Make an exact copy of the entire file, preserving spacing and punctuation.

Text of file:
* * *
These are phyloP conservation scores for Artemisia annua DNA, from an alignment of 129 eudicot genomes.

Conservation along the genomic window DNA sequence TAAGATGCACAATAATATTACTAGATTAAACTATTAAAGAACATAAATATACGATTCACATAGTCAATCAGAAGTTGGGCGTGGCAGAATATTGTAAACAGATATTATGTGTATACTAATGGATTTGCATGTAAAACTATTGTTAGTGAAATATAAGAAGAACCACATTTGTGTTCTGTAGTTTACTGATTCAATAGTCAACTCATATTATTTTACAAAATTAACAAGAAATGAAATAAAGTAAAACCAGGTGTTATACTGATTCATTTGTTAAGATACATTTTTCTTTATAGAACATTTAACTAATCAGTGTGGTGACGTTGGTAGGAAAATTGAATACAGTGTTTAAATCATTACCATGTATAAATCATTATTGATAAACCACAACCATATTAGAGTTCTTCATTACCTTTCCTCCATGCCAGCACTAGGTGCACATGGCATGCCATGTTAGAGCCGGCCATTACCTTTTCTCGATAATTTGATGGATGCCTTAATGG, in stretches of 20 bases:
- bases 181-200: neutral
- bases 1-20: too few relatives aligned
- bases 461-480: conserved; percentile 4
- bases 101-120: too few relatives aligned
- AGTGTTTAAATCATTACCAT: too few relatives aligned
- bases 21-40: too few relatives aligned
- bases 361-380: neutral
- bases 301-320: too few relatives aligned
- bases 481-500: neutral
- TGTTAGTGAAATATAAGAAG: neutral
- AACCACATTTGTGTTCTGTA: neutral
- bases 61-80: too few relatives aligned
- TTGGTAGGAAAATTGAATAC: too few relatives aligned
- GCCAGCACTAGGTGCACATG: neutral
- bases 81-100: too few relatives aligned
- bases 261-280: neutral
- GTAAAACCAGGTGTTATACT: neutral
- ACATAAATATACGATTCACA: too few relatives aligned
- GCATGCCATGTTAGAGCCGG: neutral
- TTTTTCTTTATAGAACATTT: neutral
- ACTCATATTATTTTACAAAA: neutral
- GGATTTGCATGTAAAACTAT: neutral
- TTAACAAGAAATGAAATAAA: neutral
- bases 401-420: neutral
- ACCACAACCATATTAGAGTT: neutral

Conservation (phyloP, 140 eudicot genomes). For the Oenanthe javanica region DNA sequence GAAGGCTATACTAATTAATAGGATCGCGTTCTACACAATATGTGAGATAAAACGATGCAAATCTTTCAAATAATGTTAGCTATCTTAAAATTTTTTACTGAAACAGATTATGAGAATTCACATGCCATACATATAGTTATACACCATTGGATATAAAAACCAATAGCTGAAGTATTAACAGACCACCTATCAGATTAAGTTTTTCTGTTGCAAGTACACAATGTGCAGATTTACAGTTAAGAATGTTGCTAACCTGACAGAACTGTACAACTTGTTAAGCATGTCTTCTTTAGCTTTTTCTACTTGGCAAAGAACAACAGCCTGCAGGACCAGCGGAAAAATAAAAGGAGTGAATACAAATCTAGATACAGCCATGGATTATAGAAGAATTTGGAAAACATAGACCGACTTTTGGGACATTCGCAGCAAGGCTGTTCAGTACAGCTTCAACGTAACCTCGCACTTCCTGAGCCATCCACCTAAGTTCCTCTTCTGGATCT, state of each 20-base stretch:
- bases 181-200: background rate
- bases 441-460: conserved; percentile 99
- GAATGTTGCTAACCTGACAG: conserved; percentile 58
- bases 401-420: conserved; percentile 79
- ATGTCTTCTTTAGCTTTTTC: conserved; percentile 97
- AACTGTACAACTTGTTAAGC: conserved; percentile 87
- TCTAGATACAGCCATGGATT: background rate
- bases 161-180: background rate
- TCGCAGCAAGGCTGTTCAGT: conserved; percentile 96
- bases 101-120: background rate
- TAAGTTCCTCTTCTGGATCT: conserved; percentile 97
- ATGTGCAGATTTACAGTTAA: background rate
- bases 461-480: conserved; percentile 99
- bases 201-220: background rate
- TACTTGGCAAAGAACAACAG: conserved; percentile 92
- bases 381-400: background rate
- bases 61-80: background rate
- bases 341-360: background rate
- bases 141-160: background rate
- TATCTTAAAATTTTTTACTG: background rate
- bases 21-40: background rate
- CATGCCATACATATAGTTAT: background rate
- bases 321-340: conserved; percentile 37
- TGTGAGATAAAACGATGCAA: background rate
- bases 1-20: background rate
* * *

These are phyloP conservation scores for Artemisia annua DNA, from an alignment of 129 eudicot genomes.

Conservation along the genomic window DNA sequence TAAGATGCACAATAATATTACTAGATTAAACTATTAAAGAACATAAATATACGATTCACATAGTCAATCAGAAGTTGGGCGTGGCAGAATATTGTAAACAGATATTATGTGTATACTAATGGATTTGCATGTAAAACTATTGTTAGTGAAATATAAGAAGAACCACATTTGTGTTCTGTAGTTTACTGATTCAATAGTCAACTCATATTATTTTACAAAATTAACAAGAAATGAAATAAAGTAAAACCAGGTGTTATACTGATTCATTTGTTAAGATACATTTTTCTTTATAGAACATTTAACTAATCAGTGTGGTGACGTTGGTAGGAAAATTGAATACAGTGTTTAAATCATTACCATGTATAAATCATTATTGATAAACCACAACCATATTAGAGTTCTTCATTACCTTTCCTCCATGCCAGCACTAGGTGCACATGGCATGCCATGTTAGAGCCGGCCATTACCTTTTCTCGATAATTTGATGGATGCCTTAATGG, in stretches of 20 bases:
- bases 181-200: neutral
- bases 1-20: too few relatives aligned
- bases 461-480: conserved; percentile 4
- bases 101-120: too few relatives aligned
- AGTGTTTAAATCATTACCAT: too few relatives aligned
- bases 21-40: too few relatives aligned
- bases 361-380: neutral
- bases 301-320: too few relatives aligned
- bases 481-500: neutral
- TGTTAGTGAAATATAAGAAG: neutral
- AACCACATTTGTGTTCTGTA: neutral
- bases 61-80: too few relatives aligned
- TTGGTAGGAAAATTGAATAC: too few relatives aligned
- GCCAGCACTAGGTGCACATG: neutral
- bases 81-100: too few relatives aligned
- bases 261-280: neutral
- GTAAAACCAGGTGTTATACT: neutral
- ACATAAATATACGATTCACA: too few relatives aligned
- GCATGCCATGTTAGAGCCGG: neutral
- TTTTTCTTTATAGAACATTT: neutral
- ACTCATATTATTTTACAAAA: neutral
- GGATTTGCATGTAAAACTAT: neutral
- TTAACAAGAAATGAAATAAA: neutral
- bases 401-420: neutral
- ACCACAACCATATTAGAGTT: neutral

Conservation (phyloP, 140 eudicot genomes). For the Oenanthe javanica region DNA sequence GAAGGCTATACTAATTAATAGGATCGCGTTCTACACAATATGTGAGATAAAACGATGCAAATCTTTCAAATAATGTTAGCTATCTTAAAATTTTTTACTGAAACAGATTATGAGAATTCACATGCCATACATATAGTTATACACCATTGGATATAAAAACCAATAGCTGAAGTATTAACAGACCACCTATCAGATTAAGTTTTTCTGTTGCAAGTACACAATGTGCAGATTTACAGTTAAGAATGTTGCTAACCTGACAGAACTGTACAACTTGTTAAGCATGTCTTCTTTAGCTTTTTCTACTTGGCAAAGAACAACAGCCTGCAGGACCAGCGGAAAAATAAAAGGAGTGAATACAAATCTAGATACAGCCATGGATTATAGAAGAATTTGGAAAACATAGACCGACTTTTGGGACATTCGCAGCAAGGCTGTTCAGTACAGCTTCAACGTAACCTCGCACTTCCTGAGCCATCCACCTAAGTTCCTCTTCTGGATCT, state of each 20-base stretch:
- bases 181-200: background rate
- bases 441-460: conserved; percentile 99
- GAATGTTGCTAACCTGACAG: conserved; percentile 58
- bases 401-420: conserved; percentile 79
- ATGTCTTCTTTAGCTTTTTC: conserved; percentile 97
- AACTGTACAACTTGTTAAGC: conserved; percentile 87
- TCTAGATACAGCCATGGATT: background rate
- bases 161-180: background rate
- TCGCAGCAAGGCTGTTCAGT: conserved; percentile 96
- bases 101-120: background rate
- TAAGTTCCTCTTCTGGATCT: conserved; percentile 97
- ATGTGCAGATTTACAGTTAA: background rate
- bases 461-480: conserved; percentile 99
- bases 201-220: background rate
- TACTTGGCAAAGAACAACAG: conserved; percentile 92
- bases 381-400: background rate
- bases 61-80: background rate
- bases 341-360: background rate
- bases 141-160: background rate
- TATCTTAAAATTTTTTACTG: background rate
- bases 21-40: background rate
- CATGCCATACATATAGTTAT: background rate
- bases 321-340: conserved; percentile 37
- TGTGAGATAAAACGATGCAA: background rate
- bases 1-20: background rate